Turner served nearly three decades in the Texas state legislature and ran two previous times for mayor of Houston, falling short in both 1991 and in 2003, before finally securing the city’s top job in 2015. Adams is a former police captain who spent more than 20 years with the NYPD before eventually becoming a state senator and the Brooklyn Borough president. He was sworn in as New York’s 110th mayor at the start of the year.
“There’s a uniqueness to the opportunity of having Black mayors,” Adams said in an interview last week at POLITICO’s offices in New York.
Adams said having more Black mayors and other mayors of color leading big cities affects how policy is shaped at both the Black mayors association and at the U.S. Conference of Mayors, a nonpartisan organization that includes mayors of cities with populations greater than 30,000 residents.
His conversations with veteran Black mayors like Turner and Ras Baraka, the mayor of Newark, N.J., have been insightful, particularly in their push to create an urban agenda they hope will receive buy-in from the Biden administration, he said.
“A lot of those mayors look towards me because this is a big city, but I look towards them because they’ve been here already and they have been extremely helpful,” Adams said.
While Adams points to some of the benefits of working with other mayors of color, for the mayors of the nation’s biggest cities, the job often comes with the unrelenting glare of media spotlight and scrutiny. It also comes with the added and often unspoken pressure to govern equitably but also show to Black constituents that their concerns are being addressed.
“African Americans who have been in their communities [that] have been overlooked, whether it’s been a lack of investment for decades, they want to see things happen very quickly,” Turner, the longest-tenured of the big city mayors, said in an interview. “They don’t give African Americans, you know, a long runway.”
When Black voters support Black mayors, Turner said, there’s sometimes an elevated level of trust and a belief they will be sympathetic to their hardships. That’s why new policies must be intentionally targeted to cut across ethnic and socioeconomic lines to lift everyone, he said.
“You can’t just look at, okay, I’m going to ride the African American vote, and that’s gonna ride me to victory,” Turner said. “No, we live in pluralistic societies and in order to be successful, you are going to have to build coalitions.”
Bass credits her victory to building a diverse grassroots alliance that included Blacks, Latinos and Asian Americans. That helped her scrape out a narrow victory against her opponent, a former Republican who dropped more than $100 million of his own personal fortune into the mayoral contest.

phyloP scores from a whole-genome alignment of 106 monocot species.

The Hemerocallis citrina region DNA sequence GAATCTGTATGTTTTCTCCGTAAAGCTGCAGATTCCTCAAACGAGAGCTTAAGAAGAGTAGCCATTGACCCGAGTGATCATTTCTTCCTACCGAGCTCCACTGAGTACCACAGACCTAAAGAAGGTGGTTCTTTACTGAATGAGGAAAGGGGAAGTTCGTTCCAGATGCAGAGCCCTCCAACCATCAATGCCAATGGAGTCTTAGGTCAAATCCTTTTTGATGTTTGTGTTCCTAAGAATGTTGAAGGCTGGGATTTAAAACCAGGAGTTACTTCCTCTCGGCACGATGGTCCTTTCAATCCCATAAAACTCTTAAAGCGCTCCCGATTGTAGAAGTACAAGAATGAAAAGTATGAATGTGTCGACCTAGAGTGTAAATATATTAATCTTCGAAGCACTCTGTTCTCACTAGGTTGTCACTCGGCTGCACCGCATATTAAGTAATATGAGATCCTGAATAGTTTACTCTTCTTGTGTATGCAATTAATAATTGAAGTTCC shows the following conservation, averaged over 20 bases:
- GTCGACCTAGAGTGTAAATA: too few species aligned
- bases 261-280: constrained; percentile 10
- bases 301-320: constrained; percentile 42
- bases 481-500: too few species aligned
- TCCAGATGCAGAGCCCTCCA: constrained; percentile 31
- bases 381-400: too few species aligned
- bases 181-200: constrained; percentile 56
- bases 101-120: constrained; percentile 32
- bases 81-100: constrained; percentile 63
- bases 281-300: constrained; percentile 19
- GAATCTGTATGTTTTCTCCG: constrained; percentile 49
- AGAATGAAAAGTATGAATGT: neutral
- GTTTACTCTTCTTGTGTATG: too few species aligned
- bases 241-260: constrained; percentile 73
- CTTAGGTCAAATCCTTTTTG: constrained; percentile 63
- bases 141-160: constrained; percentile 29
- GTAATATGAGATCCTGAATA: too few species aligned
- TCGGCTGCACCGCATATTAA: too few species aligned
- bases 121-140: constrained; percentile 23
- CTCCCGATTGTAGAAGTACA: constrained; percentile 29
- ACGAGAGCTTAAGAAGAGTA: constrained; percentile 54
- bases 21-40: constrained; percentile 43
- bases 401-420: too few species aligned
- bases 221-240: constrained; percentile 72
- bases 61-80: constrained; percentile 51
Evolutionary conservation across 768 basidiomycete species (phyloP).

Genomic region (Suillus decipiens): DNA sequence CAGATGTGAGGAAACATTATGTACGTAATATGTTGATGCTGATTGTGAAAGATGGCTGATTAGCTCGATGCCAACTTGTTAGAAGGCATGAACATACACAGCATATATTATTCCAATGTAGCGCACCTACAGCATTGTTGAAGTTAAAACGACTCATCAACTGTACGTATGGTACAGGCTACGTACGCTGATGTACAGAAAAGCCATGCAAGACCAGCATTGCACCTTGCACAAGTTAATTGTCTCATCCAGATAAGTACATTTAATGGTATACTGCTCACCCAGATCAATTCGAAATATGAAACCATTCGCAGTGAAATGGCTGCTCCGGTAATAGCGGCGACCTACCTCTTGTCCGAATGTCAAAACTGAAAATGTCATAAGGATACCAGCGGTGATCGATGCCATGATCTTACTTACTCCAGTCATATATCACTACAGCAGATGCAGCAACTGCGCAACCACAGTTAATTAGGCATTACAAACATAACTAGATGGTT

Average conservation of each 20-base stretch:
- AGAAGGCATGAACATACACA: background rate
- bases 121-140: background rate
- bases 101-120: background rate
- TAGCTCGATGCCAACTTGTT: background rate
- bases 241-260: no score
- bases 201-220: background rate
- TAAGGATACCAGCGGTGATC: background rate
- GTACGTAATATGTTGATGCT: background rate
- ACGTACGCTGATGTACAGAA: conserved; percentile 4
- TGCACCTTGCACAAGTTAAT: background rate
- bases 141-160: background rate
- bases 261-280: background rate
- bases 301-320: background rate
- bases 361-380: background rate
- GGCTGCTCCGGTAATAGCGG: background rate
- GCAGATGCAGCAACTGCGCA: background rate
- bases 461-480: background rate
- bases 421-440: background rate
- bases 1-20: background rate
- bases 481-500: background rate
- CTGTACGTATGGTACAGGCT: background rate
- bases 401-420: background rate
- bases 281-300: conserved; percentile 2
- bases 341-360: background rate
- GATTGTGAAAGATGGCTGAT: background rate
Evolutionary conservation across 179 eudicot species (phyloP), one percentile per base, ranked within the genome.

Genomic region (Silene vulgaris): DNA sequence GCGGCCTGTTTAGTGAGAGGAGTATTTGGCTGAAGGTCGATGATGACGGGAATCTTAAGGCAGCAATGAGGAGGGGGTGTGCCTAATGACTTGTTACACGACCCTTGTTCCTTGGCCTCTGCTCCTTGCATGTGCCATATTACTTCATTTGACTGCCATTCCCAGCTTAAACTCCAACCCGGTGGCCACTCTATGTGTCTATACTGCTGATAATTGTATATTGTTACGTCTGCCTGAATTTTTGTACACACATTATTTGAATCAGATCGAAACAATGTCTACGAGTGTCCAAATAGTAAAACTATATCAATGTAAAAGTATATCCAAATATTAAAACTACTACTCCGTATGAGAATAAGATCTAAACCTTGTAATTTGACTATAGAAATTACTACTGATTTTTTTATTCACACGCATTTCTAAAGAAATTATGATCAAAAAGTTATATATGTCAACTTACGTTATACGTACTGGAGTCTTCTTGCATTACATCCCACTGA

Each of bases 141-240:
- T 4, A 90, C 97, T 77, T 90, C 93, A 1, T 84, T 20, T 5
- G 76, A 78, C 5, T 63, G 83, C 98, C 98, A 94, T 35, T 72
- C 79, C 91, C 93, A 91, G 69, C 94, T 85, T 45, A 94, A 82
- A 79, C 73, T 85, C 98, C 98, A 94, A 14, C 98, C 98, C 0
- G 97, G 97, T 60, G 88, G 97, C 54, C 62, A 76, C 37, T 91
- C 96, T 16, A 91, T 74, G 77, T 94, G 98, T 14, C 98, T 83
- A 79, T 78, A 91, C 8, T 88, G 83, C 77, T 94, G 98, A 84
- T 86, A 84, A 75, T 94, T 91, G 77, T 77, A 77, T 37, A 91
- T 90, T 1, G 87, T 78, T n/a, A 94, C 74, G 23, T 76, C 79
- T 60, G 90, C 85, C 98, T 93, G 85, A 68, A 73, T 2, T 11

Democrats also point to her victory as a bright spot during a midterm election cycle that featured several Black candidates in statewide contests who were successful in raising money and running viable campaigns, but came up short on election day.
Those races included Democrats Val Demings, who lost her Senate race to unseat incumbent Republican Sen. Marco Rubio in Florida; Cheri Beasley, who was beaten in a contest for an open Senate seat in North Carolina; and Stacey Abrams, who was defeated by incumbent Republican Gov. Brian Kemp in their closely-watched rematch of the 2018 gubernatorial contest.
While it remains difficult for Black candidates to break through in statewide offices, the strength of the big four cities being represented by Black officials is a testament to where we are as society, according to Stefanie Brown James, the co-founder of The Collective PAC, which advocates for Black political representation in state, local and federal contests to push for legislative bodies to more accurately reflect the electorate.
She points out that some of these cities enjoy larger populations than many congressional districts. And mayors have a lot more autonomy to implement policy.
“The level of control that you have as a mayor is way more significant than what your role is as a congressman,” Brown James said.
“I also think people are becoming more aware of the role of city government and how important it is, from being able to choose, in many of these cities, who the police chief is, to who the fire chief is, having to figure out how you’re implementing policies to help the public school system,” she added. “The mayor has a huge role in that.”
Bass, who will be sworn into office on Dec. 12, will have to deal with the fallout from the City Council recording that surfaced last month.
While one council member resigned and another is in the final weeks of an expiring term, Councilmember Kevin de León has resisted calls to step down.
“That’s why what she does in her first year is really gonna matter. Who is her deputy mayor? And who does she appoint?” said Chuck Rocha, a Democratic strategist who heads Solidarity Strategies, which specializes in Latino outreach.
“How does she engage the younger Latino community?” he adds, saying these are key questions Latino voters who supported her will be asking. “It’s just really important that some of her first steps are to those communities, because those communities are really looking for solutions and really don’t know much about her other than she’s a Democrat and a Black woman.”
Still, this milestone for Black mayors should be celebrated, said Andy Ginther, the mayor of Columbus, Ohio, and the second vice president of the U.S. Conference of Mayors.
“We’re excited. We think that the four largest cities in the U.S. are now – or will be – led by African Americans is remarkable,” Ginther, who is white, said in a phone interview.
He also points out that nine of the nation’s largest 100 cities will be represented by a Black woman mayor once Bass and Pamela Goynes-Brown of North Las Vegas are sworn in.
“I think we have more women of color serving as mayors in America than ever before,” Ginther said. “And the bottom line is, it’s about time.”
Alexander Nieves, Shia Kapos and Sally Goldenberg contributed to this report.